The Northwest branch was one of the highest circulating branches in the early 1990s - in the June 1990 system report, Northwest is fourth, after Bear Creek, Cypress Creek, and Freeman Memorial.
In 1991, a Sweet Valley High book display at the library was really popular with young readers.
In the early 1990s, local musical group Shelia Renfro and Soul Possession used the branch in their promotional art. The band posed in the young adult area section of the branch in this photo, which became the cover for their cassette tape released in 1994.
In August 1994, the library's back door was ripped off and burned in the parking lot.
Fireworks were dropped down the book drop in July 1995, scorching some library books. And in October 1997, someone poured wine coolers down the book drop.
In June 2001, Hurricane Allison hit the Houston region. The roof of the branch was damaged by the high winds and had to be repaired.
Branch staff dressed up as pirates for the 2007 Summer Reading Program theme "Sail Away With Books!"
The branch hosted a Piano Concert in May 2008.
In September 2008, Hurricane Ike rolled in and damaged much of the electrical grid for the Houston area. The Northwest branch reopened immediately with extended hours. "We were a refuge, a place of business, a place of information, a resource for those with FEMA claims and a source of entertainment, air conditioning, electricity, and a hot cup of coffee," wrote Branch Manager Deborah A. Sica. "In these rare times, we were able to see the confidence the community has in its public library system. It was never doubted that we would be there for them in times of difficulty and challenge."
A bookmark made for the event.
A man browses the shelves at the Northwest Branch Library in May 2010.
Children enjoy a ride on Larry the Camel during Spring Break 2012.
Precinct 3 Parks and the Girl Scouts of San Jacinto Council Troop 14318 installed a new reading garden at the branch on April 25, 2015.
The completed garden.
The storytime group released butterflies in the garden in December 2015.
In 2016, the Northwest branch became the first HCPL branch to open a Family Place Library. Family Place Libraries focus on early learning to ensure that all children enter school ready and learn. Northwest's involvement in the project was possible due to a Texas State Library and Archives Commission (TSLAC) Family Place Libraries Project grant.
Staff traveled to New York for a three-day training at the Family Place Libraries Training Institute, and the library received $6,000 to purchase books, equipment, toys, and programming materials. The program's success at the Northwest branch allowed for expansion to more than 12 branches by 2020.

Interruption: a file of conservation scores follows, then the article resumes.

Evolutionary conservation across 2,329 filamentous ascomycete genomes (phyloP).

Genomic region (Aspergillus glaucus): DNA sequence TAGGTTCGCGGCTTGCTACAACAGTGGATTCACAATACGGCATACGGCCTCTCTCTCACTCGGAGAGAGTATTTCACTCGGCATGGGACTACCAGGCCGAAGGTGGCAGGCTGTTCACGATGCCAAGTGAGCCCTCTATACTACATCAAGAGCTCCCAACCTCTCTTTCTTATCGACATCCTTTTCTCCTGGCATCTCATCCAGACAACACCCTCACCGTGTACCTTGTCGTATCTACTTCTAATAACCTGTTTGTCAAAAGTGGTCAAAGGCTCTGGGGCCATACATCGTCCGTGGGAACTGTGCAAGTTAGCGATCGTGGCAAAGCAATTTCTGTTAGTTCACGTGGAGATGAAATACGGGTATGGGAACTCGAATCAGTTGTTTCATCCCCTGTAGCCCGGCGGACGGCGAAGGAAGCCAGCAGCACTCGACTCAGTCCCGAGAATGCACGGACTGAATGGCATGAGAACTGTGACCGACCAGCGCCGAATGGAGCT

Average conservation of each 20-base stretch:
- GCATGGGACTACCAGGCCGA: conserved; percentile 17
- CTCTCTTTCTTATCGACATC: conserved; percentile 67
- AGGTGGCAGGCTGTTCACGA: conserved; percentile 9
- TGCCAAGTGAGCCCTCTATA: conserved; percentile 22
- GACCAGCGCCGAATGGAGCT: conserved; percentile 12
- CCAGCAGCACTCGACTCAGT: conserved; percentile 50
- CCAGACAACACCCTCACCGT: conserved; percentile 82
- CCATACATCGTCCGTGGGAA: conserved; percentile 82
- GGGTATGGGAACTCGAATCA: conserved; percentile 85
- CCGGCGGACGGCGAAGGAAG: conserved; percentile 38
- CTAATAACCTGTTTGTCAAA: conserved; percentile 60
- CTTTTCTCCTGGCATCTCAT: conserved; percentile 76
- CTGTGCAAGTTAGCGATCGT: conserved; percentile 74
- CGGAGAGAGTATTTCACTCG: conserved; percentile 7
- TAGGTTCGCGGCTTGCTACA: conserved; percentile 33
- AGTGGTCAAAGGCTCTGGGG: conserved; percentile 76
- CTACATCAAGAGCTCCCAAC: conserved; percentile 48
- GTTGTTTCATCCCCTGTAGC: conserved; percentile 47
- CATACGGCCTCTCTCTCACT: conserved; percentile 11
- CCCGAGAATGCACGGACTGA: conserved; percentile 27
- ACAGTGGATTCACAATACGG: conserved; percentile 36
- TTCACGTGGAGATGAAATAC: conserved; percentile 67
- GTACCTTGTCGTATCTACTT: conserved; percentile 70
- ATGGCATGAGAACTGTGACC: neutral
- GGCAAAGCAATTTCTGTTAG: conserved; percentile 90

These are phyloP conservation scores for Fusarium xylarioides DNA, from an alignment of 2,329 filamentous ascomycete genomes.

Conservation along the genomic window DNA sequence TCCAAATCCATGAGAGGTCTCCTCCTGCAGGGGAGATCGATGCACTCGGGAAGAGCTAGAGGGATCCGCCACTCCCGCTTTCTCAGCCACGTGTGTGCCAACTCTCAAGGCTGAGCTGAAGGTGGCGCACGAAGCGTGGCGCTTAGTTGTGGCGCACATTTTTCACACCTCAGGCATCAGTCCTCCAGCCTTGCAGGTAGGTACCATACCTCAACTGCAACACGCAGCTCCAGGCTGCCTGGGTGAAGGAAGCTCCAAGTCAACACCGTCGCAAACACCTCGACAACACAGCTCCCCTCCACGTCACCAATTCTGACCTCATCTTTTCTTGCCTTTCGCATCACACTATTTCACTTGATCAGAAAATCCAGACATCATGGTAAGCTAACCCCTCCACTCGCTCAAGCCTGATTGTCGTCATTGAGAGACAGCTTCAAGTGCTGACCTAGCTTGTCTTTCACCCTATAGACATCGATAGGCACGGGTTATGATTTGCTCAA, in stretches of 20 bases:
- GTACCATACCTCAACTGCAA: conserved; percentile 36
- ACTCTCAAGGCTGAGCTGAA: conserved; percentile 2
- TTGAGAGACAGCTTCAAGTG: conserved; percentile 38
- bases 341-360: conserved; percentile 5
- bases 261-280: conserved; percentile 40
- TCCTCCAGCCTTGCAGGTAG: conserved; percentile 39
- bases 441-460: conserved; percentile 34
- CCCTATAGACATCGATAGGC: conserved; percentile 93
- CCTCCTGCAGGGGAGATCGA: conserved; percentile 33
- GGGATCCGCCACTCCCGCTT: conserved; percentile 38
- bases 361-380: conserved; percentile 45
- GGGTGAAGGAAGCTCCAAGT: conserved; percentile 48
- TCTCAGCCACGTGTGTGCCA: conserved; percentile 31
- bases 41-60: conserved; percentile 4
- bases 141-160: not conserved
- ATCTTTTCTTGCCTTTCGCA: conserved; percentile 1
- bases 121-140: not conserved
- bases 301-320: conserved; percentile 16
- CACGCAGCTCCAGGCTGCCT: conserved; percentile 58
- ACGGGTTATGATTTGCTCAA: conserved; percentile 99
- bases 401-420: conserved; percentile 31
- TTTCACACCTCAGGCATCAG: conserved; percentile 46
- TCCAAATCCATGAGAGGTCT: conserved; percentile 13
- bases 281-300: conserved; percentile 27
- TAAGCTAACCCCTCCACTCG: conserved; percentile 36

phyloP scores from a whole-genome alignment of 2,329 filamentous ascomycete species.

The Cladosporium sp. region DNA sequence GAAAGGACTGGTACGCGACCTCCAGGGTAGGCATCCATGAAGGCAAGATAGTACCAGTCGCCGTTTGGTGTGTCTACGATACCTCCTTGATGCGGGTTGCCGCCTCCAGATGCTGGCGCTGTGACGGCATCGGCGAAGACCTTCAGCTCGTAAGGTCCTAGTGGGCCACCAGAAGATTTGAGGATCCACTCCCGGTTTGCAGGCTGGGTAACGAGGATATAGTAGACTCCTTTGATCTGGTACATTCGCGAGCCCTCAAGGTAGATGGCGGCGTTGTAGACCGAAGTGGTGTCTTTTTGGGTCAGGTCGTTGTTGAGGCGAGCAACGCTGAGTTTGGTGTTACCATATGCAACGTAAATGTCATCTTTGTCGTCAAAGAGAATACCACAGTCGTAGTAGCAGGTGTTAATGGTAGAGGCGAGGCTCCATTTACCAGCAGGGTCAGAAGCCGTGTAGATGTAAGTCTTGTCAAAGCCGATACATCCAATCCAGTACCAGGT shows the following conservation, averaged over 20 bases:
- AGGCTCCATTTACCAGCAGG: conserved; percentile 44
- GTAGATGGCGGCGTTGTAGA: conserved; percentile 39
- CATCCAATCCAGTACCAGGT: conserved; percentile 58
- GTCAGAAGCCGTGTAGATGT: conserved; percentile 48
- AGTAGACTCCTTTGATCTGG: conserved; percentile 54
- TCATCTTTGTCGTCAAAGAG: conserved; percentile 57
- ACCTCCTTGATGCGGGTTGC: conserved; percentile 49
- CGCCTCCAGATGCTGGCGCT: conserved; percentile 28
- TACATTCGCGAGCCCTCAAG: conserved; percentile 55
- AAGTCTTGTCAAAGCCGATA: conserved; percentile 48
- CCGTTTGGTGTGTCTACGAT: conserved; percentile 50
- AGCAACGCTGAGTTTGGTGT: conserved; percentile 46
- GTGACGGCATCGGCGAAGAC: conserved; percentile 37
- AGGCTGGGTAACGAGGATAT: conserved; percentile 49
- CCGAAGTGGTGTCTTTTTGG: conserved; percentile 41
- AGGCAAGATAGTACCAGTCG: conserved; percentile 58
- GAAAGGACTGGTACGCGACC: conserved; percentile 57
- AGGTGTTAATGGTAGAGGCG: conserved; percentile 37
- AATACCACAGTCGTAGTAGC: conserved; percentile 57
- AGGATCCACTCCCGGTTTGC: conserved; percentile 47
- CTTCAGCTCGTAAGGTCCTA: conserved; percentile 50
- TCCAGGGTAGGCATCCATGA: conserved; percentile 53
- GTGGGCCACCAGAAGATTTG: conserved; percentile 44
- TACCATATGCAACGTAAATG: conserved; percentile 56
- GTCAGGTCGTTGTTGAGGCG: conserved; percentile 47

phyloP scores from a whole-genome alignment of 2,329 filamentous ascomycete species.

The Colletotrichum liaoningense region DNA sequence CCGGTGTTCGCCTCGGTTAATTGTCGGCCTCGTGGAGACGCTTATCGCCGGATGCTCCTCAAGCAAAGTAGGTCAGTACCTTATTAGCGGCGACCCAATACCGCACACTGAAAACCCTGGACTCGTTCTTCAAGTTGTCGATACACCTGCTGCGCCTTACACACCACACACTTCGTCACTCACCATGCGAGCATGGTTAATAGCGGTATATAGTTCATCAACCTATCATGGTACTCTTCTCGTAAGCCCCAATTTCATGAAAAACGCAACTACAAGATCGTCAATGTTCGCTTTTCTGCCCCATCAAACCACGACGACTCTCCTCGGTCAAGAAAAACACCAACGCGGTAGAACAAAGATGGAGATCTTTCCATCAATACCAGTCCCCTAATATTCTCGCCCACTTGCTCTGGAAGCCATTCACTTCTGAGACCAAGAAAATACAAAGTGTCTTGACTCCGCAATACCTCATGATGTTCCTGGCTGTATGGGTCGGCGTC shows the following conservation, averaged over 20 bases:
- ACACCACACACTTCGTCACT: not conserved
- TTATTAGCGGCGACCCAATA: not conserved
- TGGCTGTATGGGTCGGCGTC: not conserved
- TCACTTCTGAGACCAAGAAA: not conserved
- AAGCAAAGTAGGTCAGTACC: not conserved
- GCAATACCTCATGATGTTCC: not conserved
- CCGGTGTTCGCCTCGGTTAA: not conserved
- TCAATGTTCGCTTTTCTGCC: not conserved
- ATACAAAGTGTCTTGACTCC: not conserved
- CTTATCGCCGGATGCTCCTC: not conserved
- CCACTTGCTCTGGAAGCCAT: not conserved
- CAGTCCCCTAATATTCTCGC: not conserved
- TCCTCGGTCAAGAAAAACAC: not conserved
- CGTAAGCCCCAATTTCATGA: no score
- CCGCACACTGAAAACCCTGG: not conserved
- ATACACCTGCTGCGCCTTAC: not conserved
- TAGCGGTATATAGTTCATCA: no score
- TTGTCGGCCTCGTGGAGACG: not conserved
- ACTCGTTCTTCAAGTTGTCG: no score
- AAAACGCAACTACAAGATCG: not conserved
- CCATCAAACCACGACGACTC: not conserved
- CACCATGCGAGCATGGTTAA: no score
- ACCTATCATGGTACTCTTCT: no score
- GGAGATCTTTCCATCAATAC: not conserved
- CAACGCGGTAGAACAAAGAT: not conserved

Children walk through the garden and play outside the branch in 2018.
Northwest branch staff dressed up for Halloween in 2018.
From a watermelon carving event in November 2019.
The interior of the branch in February 2020.
As 2020 progressed and the Coronavirus pandemic struck Harris County, the Northwest branch staff transitioned to virtual service. The staff helped customers adjust to the new curbside service and designed customized book bundles.
Staff posted this message on social media in April 2020: "Hey everyone, we can't wait to see your smiling faces! But for now, be safe, be smart, and read all the books!"
During this hard time, customers sent in cards thanking the staff for their tireless work and sharing memories of happier days. As one customer wrote: "We really miss coming to the library, but you have done such a marvelous job of keeping the community supplied with books and news. I love seeing the little 'extras' that you leave on the table for the children!"
The branch reopened to the public on May 19, 2021. After a challenging year for the Cypress area, the library is back in business.
John Carlevaro, speaking on why he and his wife worked so hard to establish a library for the Cypress community: "So many times people say, 'What can I do?' People need to get involved, and they need to take a stand. It is important for people to say, 'I can make a difference if I try.'"